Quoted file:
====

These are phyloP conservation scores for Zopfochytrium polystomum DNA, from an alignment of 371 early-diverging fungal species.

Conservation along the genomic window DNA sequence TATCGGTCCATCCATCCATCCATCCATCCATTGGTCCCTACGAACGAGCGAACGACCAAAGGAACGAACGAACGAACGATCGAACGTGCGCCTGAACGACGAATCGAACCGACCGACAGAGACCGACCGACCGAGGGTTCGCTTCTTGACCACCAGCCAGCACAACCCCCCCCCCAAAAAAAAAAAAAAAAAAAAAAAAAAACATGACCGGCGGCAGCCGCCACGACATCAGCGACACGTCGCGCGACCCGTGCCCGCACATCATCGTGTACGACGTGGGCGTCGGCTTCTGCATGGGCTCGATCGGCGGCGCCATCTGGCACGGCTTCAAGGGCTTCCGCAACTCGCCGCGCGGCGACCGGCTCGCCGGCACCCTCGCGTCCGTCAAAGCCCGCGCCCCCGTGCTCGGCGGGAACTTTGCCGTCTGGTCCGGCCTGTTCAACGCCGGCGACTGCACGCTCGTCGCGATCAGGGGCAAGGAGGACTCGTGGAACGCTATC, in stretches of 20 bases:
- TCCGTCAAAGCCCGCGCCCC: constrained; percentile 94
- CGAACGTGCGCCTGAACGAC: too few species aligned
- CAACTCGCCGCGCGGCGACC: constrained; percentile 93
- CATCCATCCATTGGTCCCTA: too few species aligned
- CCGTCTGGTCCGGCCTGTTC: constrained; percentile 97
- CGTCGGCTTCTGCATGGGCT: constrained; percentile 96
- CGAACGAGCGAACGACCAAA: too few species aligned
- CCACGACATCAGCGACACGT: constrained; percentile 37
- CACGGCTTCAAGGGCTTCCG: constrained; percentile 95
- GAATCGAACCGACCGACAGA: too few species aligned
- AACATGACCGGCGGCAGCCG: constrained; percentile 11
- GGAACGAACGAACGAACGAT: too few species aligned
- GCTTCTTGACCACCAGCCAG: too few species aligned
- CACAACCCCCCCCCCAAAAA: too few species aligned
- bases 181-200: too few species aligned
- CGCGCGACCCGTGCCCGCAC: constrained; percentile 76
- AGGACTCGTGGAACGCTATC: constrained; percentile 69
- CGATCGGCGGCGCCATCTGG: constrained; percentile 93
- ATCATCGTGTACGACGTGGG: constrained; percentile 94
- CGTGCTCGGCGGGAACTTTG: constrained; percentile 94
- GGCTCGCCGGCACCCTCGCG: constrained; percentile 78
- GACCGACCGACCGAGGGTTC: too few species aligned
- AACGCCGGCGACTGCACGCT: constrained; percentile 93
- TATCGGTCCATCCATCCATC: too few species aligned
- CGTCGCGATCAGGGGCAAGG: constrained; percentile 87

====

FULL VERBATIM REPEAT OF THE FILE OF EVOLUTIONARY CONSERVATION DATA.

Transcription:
These are phyloP conservation scores for Zopfochytrium polystomum DNA, from an alignment of 371 early-diverging fungal species.

Conservation along the genomic window DNA sequence TATCGGTCCATCCATCCATCCATCCATCCATTGGTCCCTACGAACGAGCGAACGACCAAAGGAACGAACGAACGAACGATCGAACGTGCGCCTGAACGACGAATCGAACCGACCGACAGAGACCGACCGACCGAGGGTTCGCTTCTTGACCACCAGCCAGCACAACCCCCCCCCCAAAAAAAAAAAAAAAAAAAAAAAAAAACATGACCGGCGGCAGCCGCCACGACATCAGCGACACGTCGCGCGACCCGTGCCCGCACATCATCGTGTACGACGTGGGCGTCGGCTTCTGCATGGGCTCGATCGGCGGCGCCATCTGGCACGGCTTCAAGGGCTTCCGCAACTCGCCGCGCGGCGACCGGCTCGCCGGCACCCTCGCGTCCGTCAAAGCCCGCGCCCCCGTGCTCGGCGGGAACTTTGCCGTCTGGTCCGGCCTGTTCAACGCCGGCGACTGCACGCTCGTCGCGATCAGGGGCAAGGAGGACTCGTGGAACGCTATC, in stretches of 20 bases:
- TCCGTCAAAGCCCGCGCCCC: constrained; percentile 94
- CGAACGTGCGCCTGAACGAC: too few species aligned
- CAACTCGCCGCGCGGCGACC: constrained; percentile 93
- CATCCATCCATTGGTCCCTA: too few species aligned
- CCGTCTGGTCCGGCCTGTTC: constrained; percentile 97
- CGTCGGCTTCTGCATGGGCT: constrained; percentile 96
- CGAACGAGCGAACGACCAAA: too few species aligned
- CCACGACATCAGCGACACGT: constrained; percentile 37
- CACGGCTTCAAGGGCTTCCG: constrained; percentile 95
- GAATCGAACCGACCGACAGA: too few species aligned
- AACATGACCGGCGGCAGCCG: constrained; percentile 11
- GGAACGAACGAACGAACGAT: too few species aligned
- GCTTCTTGACCACCAGCCAG: too few species aligned
- CACAACCCCCCCCCCAAAAA: too few species aligned
- bases 181-200: too few species aligned
- CGCGCGACCCGTGCCCGCAC: constrained; percentile 76
- AGGACTCGTGGAACGCTATC: constrained; percentile 69
- CGATCGGCGGCGCCATCTGG: constrained; percentile 93
- ATCATCGTGTACGACGTGGG: constrained; percentile 94
- CGTGCTCGGCGGGAACTTTG: constrained; percentile 94
- GGCTCGCCGGCACCCTCGCG: constrained; percentile 78
- GACCGACCGACCGAGGGTTC: too few species aligned
- AACGCCGGCGACTGCACGCT: constrained; percentile 93
- TATCGGTCCATCCATCCATC: too few species aligned
- CGTCGCGATCAGGGGCAAGG: constrained; percentile 87